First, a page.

Education should not end with RIBA Part 3, or even limp along through minimum prescribed CPD events. It should no longer be possible for an architect to finish their education. I propose a more comprehensive model of life-long learning. If practitioners return to education throughout their careers, they will be constantly invigorated and, by extension, so will the schools to which they return. This would constitute a discourse – in the sense of a ferrying back and forth – in which practice and education are both part of a seamless continuity.
The key to my argument is that the purpose of education is not so much the acquisition of set skills but – to borrow a phrase from John Hattie – learning how to learn. Once you have done this, you have built an engine for a lifetime of renewal.
How is this carried out in my own teaching and practice? I approach teaching as a second education for myself, attempting to connect the forms of practice possible in a school with the practice of building. I teach at the Bartlett with my colleagues Yeoryia Manolopoulou and Michiko Sumi in a small unit of about 15 students and each year we try to address an issue from contemporary society which might impact upon the way in which architecture is understood. This year, for example, we looked at the impact of devolved powers to British cities and asked ourselves whether a new kind of public representative architecture might be possible in the light of these planned political changes.
To extend the reach of the unit beyond the immediate confines of the school, we are forming a mutual, collaborative group of ex-students and colleagues, all now with their own emerging practices, who exchange information and critically review each other’s work. We will use meetings and common digital platforms. Our members will return to review and mentor the current students and, in return, they will be challenged by the student’s aspirations and expectations.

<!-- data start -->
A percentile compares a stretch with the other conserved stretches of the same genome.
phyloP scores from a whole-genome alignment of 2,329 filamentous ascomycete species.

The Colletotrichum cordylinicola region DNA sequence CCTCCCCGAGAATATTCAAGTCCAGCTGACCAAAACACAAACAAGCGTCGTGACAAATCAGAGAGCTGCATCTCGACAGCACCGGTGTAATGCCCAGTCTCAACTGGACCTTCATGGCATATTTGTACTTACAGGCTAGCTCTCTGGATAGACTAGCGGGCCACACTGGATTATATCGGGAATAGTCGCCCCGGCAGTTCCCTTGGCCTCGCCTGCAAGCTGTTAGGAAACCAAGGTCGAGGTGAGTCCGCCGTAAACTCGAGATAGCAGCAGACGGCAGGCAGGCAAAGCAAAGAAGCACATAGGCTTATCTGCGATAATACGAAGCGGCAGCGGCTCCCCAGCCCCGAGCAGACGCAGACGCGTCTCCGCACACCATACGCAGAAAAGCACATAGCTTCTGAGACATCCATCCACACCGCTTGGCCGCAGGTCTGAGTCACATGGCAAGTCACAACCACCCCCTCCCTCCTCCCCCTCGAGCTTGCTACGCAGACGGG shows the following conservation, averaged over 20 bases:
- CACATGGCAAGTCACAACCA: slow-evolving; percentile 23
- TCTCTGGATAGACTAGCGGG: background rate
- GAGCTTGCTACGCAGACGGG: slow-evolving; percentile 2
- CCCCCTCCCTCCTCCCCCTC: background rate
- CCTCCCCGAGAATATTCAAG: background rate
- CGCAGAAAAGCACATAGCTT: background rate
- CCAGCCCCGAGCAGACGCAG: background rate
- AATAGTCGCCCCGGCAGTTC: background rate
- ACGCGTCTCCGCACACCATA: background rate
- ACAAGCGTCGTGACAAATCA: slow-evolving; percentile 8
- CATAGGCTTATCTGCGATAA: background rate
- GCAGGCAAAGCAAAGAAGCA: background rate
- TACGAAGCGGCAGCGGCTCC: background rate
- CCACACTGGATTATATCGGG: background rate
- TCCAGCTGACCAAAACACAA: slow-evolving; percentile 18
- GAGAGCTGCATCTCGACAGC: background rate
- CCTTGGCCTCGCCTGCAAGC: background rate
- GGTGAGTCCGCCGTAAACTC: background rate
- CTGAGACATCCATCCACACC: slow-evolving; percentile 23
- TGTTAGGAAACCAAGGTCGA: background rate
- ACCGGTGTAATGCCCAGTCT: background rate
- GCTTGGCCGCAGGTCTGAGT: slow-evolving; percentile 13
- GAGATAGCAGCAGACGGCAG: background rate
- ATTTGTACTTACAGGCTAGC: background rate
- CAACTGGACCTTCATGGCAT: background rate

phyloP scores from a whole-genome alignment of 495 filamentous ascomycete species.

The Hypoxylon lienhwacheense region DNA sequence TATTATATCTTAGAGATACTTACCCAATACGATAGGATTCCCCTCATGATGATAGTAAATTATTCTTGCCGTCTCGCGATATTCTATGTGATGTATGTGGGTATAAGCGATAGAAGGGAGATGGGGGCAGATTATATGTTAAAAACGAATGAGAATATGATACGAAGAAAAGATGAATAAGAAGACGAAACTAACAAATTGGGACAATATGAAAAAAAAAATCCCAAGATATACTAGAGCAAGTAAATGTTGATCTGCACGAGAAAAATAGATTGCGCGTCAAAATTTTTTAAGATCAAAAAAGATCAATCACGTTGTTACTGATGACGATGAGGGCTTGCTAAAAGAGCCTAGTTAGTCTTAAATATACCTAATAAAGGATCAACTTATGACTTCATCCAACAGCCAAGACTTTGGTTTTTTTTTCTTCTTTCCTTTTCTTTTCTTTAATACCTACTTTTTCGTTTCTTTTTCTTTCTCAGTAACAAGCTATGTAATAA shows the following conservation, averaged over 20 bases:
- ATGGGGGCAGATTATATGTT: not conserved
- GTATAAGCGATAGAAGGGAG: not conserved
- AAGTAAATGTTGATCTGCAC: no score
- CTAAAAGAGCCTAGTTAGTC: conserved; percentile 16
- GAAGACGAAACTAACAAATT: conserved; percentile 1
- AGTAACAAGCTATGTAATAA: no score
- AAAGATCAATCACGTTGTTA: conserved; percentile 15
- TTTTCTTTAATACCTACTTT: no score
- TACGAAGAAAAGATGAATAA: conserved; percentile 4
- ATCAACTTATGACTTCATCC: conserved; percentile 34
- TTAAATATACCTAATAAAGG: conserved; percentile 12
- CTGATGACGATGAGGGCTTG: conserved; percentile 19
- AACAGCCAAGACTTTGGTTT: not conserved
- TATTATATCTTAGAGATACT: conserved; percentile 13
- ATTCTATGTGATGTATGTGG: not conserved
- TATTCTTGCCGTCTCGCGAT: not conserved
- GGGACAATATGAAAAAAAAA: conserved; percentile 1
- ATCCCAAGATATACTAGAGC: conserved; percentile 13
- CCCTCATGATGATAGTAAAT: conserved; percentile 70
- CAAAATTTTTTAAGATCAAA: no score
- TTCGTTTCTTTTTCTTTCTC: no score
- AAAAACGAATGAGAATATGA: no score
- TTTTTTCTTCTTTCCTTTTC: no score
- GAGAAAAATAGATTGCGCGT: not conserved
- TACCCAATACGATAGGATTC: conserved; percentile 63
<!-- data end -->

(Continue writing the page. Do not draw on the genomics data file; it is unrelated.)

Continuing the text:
The school is therefore somewhere for everyone to come back to. This collection of emerging practitioners will form a co-operative long-term network constantly re-educating each other.
Working in our architectural practice involves committing a proportion of your working time to dedicated research and reflection on issues emerging from our building activity. Everybody is asked to pursue a subject that can add to the body of knowledge within the practice and beyond it. We come together to evaluate our impact through all of our labours and errors. These structures of teaching, building and reflecting make a network of lifelong education and practice that is critical, mutual and social, and which recirculates between education, speculation, construction and inhabitation.
I propose that education and practice should occur in parallel throughout our lives in architecture. From our first day in school we should believe in ourselves as practitioners, influencing the world through our production. Until the very end, we should continue to educate ourselves and engage openly in speculation. We should do this by understanding that education is not merely the acquisition of facts and prescribed skills, but developing an inner compass that always points in the direction of further education. By achieving this, our practice is endlessly refreshed.